Making the move...

Richard Gaskin ambassador at
Fri Mar 17 15:22:47 EST 2006

Marielle wrote:
> What you get with Java, Ruby, Ajax that you don't get with runrev is  
> the following.
> 1) Re-usable LIBRARIES.
> Honestly what I have read recently on how revolution is so much  
> superior to Director or Java is just a *BIG* joke. Agreed, revolution  
> let  you write stuff rapidly. But you have to write the same stuff  
> again and again and again and again. But what java does is let you  
> write it ONCE and REUSE it again and again and again.

Coding for reuse is a choice. There's a lot of Java out there that can
barely be used, let alone reused. :)

I rarely write the same routine in Transcript more than once, and every 
app I write is completed with considerably higher ROI than the last 
because of the ease of reusing code libraries.  In my most recent 
project I would estimate that some 70% of the code base is in reusable 

There's even a Scripter's Scrapbook that Hugh Senior wrote in Rev to 
encourage even greater code reuse (with a jaw-droppingly complete 
feature set) at <>.

Stephen McConnell's "Code Complete 2" offers a great insight into coding
for reuse (among many other things), and just about anything from him is
chock full o' good ideas.

I've touched on reuse in my presentations at Rev conferences, and it
would probably be useful to also address this in greater depth at

In the meantime, "Extending the Runtime Revolution Message Path" at
introduces the mechanics of implementing libraries, and my Handy
Handlers series at <>
discusses the style side of crafting handlers with an emphasis on
generalized reuse.

It should be noted that while the specifics of coding for reuse in
Transcript often rely on mechanisms unique to the language, those
mechanisms are simple to work with (e.g. "start using libMyStuff") and 
the patterns governing reuse are pretty much the same as for other 
procedural languages (error-checking params, conscious source-to-dest 
param order, useful defaults for optional params, etc.).

Any developer thinking ahead and exercising a little self-discipline can
get the same level of benefit of code reuse in Transcript as in just
about any procedural language, arguably more so in many cases given
Transcript's self-documenting nature and the simplicity of using library

That said, there's a fine line being drawn here.  On the one hand you
seem to request a professional level of self-discipline from those who
publish libraries, while elsewhere suggesting that Rev be used by more
newcomers and non-professionals.  As long as there are people who
haven't yet made a million mistakes, they will code in ways that don't
prevent them. :)

> 2) Rich and easy to access documentation
> If you want to use a java library written by somebody else, simple,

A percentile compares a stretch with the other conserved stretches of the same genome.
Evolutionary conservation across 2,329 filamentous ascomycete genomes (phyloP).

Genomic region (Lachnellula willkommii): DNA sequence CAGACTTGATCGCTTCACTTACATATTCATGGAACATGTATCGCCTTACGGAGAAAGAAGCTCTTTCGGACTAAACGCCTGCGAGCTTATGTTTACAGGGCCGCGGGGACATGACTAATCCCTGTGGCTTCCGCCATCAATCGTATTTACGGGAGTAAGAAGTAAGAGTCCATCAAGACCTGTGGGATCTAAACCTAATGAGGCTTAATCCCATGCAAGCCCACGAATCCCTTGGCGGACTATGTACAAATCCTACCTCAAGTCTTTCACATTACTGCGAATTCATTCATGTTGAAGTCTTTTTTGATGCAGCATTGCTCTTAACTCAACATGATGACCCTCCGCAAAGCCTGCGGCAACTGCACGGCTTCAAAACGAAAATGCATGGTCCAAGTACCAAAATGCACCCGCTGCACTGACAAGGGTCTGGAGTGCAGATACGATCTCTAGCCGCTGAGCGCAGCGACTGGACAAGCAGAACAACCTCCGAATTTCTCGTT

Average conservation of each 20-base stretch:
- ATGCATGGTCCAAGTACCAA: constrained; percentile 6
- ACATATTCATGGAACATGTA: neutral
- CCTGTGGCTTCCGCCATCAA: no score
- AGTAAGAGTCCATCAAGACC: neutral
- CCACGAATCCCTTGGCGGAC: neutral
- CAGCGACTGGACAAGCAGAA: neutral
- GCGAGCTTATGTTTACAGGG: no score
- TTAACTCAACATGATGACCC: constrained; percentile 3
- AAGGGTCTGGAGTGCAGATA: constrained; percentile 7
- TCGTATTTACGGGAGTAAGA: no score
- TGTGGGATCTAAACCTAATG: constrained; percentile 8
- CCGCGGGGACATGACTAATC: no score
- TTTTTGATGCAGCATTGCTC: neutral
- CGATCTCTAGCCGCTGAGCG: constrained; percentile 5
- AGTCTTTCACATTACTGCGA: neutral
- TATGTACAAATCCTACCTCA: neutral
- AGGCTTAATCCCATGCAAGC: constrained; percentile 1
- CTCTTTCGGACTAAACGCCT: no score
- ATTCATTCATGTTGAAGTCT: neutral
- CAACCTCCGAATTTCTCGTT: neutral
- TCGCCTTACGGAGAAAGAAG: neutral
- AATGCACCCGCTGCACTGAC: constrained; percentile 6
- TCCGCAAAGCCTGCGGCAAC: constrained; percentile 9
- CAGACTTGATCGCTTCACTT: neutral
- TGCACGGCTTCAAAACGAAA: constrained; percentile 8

> you get access to the API online and you know what method to call and  
> how. You don't need to know *anything* about the inner workings of  
> the library. Why is it? Because some some conventions have been  
> created which let you comment your script in a very efficient way,  
> where the API doc can be automatically generated from these comments.  
> There is *NOTHING* even close to  
> this in revolution.

Again, this is a matter of choice on the part of the developer.  Some
are simply more diligent documenters than others.

While the number of lines needed to extract APIs from a Java code base
is so great that Sun needs to provide a tool for it, getting a list of
handlers from a script in Transcript can be done in just a few lines
(see the MC IDE's Script Editor or Geoff Canyon's post at
  Modifying those routines to also include params would be trivial.

But for such extraction to be useful the key is to provide meaningful
parameter names.  Remember that Java's a typed language so the
prototypes will tell you more about a param than its name alone will.
So again, this is a choice and some do it better than others. K&R-style
single-letter arguments won't tell you very much. :) (A few tips on
naming conventions are shared at

Taking this notion one step further, the Rev Interoperability Project
(RIP) at <> offers guidelines 
for libraries to include API documentation, and in a way that makes it 
relatively simple for a single doc-reader stack to easily display the 
API for any RIP-savvy library.

Conventions exist for both Java and Rev; they're only as useful as they 
are adopted, and Java is used by more professionals for whom the 
benefits of self-discipline pay bigger dividends.

> 3) Member's sense of investment in making their work freely available
> Yes, you can do fantastic stuff with revolution. But you have to